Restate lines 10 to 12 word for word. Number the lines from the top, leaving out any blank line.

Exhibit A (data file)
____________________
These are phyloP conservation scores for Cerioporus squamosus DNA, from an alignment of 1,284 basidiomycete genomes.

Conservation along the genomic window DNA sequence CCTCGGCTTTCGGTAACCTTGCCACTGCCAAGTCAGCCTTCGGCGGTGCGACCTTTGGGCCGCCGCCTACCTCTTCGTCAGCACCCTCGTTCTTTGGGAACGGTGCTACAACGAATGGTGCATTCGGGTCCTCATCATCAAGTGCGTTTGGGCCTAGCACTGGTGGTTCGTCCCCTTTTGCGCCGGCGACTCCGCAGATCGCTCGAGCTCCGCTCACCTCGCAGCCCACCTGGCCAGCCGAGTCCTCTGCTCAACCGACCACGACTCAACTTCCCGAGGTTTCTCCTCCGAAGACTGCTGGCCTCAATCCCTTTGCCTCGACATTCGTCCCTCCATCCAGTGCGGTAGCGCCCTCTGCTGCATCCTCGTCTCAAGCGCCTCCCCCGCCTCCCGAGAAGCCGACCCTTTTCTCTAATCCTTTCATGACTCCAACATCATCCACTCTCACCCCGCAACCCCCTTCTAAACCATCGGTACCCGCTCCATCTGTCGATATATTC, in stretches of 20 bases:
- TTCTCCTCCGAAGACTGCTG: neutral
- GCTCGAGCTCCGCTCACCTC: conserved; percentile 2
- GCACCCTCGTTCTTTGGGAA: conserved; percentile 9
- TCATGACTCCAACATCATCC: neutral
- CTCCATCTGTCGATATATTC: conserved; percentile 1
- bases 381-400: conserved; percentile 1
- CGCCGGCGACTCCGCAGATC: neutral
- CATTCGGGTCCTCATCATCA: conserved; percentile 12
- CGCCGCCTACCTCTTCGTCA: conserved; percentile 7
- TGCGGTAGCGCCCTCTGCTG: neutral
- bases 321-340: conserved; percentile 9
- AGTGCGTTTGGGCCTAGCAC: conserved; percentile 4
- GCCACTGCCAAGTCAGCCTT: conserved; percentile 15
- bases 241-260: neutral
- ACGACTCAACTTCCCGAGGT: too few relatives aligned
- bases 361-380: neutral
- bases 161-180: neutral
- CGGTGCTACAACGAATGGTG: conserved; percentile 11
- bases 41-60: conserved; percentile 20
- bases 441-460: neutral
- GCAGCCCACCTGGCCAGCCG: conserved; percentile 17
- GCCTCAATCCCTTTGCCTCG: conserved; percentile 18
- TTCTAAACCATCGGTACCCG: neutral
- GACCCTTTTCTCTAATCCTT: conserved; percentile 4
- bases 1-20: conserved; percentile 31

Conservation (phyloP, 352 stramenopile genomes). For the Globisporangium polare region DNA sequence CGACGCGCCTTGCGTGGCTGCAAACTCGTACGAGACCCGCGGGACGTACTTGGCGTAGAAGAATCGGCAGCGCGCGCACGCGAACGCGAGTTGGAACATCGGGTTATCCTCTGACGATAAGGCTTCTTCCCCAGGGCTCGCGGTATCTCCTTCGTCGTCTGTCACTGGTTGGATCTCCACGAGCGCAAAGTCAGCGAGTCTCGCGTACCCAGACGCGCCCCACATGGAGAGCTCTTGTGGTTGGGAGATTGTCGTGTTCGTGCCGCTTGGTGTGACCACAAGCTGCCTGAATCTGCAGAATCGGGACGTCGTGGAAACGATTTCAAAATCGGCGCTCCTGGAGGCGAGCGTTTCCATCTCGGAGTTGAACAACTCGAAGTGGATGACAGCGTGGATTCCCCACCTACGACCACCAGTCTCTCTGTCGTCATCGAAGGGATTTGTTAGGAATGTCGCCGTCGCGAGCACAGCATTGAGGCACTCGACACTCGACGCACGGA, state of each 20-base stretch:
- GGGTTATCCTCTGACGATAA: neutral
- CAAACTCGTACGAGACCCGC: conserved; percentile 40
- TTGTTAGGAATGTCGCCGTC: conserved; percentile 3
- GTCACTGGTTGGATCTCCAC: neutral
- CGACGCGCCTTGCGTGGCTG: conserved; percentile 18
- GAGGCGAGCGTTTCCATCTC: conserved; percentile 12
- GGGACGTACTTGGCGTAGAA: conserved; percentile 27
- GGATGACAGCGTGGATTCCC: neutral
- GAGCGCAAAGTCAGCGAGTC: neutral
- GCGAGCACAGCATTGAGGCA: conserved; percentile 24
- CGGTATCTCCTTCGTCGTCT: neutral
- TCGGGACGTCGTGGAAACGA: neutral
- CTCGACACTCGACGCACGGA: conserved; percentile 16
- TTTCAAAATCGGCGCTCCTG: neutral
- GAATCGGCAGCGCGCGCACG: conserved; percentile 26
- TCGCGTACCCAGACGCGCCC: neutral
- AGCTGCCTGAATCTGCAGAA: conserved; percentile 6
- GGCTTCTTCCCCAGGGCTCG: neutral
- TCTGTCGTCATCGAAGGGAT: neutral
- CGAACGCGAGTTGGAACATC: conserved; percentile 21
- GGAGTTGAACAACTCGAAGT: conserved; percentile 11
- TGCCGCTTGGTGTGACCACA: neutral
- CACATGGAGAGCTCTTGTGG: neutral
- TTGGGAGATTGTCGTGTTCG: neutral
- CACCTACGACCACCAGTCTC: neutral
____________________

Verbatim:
- CATTCGGGTCCTCATCATCA: conserved; percentile 12
- CGCCGCCTACCTCTTCGTCA: conserved; percentile 7
- TGCGGTAGCGCCCTCTGCTG: neutral